SPOTLIGHT ON THE APPLE SNAIL
Keeping the water quality in your aquarium is one of your most important responsibilities as an aquarium hobbyist. Your fish require clean, clear water and that means removing detritus from the tank before it can negatively affect your water quality. Rather than performing daily water changes, consider adding a cleanup crew to your tank to do the work for you – apple snails are a great choice.
In this article, we’ll take a closer look at the apple snail and its role in the home aquarium. We’ll explore some of the more popular species and provide tips for how to care for them.
The Basics About Apple Snails
The apple snail is the largest freshwater snail species and a popular addition to the home aquarium. Unlike pond snails which are a nuisance, apple snails are welcomed by aquarium hobbyists for their scavenging habits. Often included in an aquarium cleanup crew, apple snails feed on algae and other detritus in the aquarium, helping to keep the tank clean.
Though apple snail is the most common name, these freshwater snails are also known as mystery snails. They belong to the family Ampullariidae in the class Gastropoda. The snails in this family are unique because they have a lung and a gill, so their mantle cavity is divided to separate these two respiratory structures. To put it more simply, apple snails have unique anatomical adaptations which allows them to be amphibious – they can live both on land and in water.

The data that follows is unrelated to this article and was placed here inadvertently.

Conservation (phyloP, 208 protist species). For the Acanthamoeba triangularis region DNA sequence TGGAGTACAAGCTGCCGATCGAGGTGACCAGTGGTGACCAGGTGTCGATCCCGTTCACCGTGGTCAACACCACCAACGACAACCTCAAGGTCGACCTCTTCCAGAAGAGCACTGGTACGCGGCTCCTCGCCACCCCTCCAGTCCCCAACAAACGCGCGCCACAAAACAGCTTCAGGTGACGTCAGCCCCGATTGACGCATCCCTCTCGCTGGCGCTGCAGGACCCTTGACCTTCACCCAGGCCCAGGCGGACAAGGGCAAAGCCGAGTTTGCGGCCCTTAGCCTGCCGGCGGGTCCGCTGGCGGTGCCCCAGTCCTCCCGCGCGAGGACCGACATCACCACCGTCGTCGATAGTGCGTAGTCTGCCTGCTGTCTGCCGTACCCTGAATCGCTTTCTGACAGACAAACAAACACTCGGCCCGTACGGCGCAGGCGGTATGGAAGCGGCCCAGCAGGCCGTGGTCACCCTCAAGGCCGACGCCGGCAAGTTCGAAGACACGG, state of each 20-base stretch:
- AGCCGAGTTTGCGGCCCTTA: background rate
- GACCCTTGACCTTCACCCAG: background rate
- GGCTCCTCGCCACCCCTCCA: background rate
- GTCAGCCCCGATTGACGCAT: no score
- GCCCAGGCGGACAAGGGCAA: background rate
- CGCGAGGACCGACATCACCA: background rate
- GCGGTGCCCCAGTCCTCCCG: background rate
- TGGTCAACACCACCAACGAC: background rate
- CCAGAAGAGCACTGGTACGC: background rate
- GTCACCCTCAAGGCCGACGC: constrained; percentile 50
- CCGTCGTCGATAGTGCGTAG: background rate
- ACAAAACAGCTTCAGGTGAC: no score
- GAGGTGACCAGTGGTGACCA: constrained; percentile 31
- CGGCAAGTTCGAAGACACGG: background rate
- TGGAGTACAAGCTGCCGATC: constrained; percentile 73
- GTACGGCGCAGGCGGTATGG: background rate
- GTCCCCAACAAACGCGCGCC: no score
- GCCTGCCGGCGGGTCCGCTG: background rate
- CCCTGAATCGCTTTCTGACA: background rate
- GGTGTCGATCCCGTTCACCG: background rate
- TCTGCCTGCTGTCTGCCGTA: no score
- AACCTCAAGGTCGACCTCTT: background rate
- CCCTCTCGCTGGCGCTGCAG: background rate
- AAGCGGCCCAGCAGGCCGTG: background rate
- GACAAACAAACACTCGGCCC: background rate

Apple snails have the potential to grow fairly large, at least 1 inch in diameter. As such, they are best suited to large aquariums where they have a wide area to graze. Keep in mind that these snails will eat live plants, so do not use them in planted tanks (unless it is a heavily planted tank) or be sure to provide supplemental food for your snails.
The Top 5 Most Popular Species
When you see apple snails in the aquarium section of the pet store, it is most likely the species Pomacea bridgesii, also known as Pomacea diffusa, or the spike-topped apple snail. When shopping for aquarium snails, it is best to select specimens that are either moving or attached to a surface – never buy a snail with a cracked or damaged shell.
Here is a quick overview of some of the most popular species of apple snail:
- Pomacea diffusa – Also known as the spike-topped apple snail, this species is native to South America and is the most common species of apple snail kept in the home aquarium. These snails are a peaceful and omnivorous species that can grow up to 3 inches. They come in several color variations, though the bright gold color is most popular.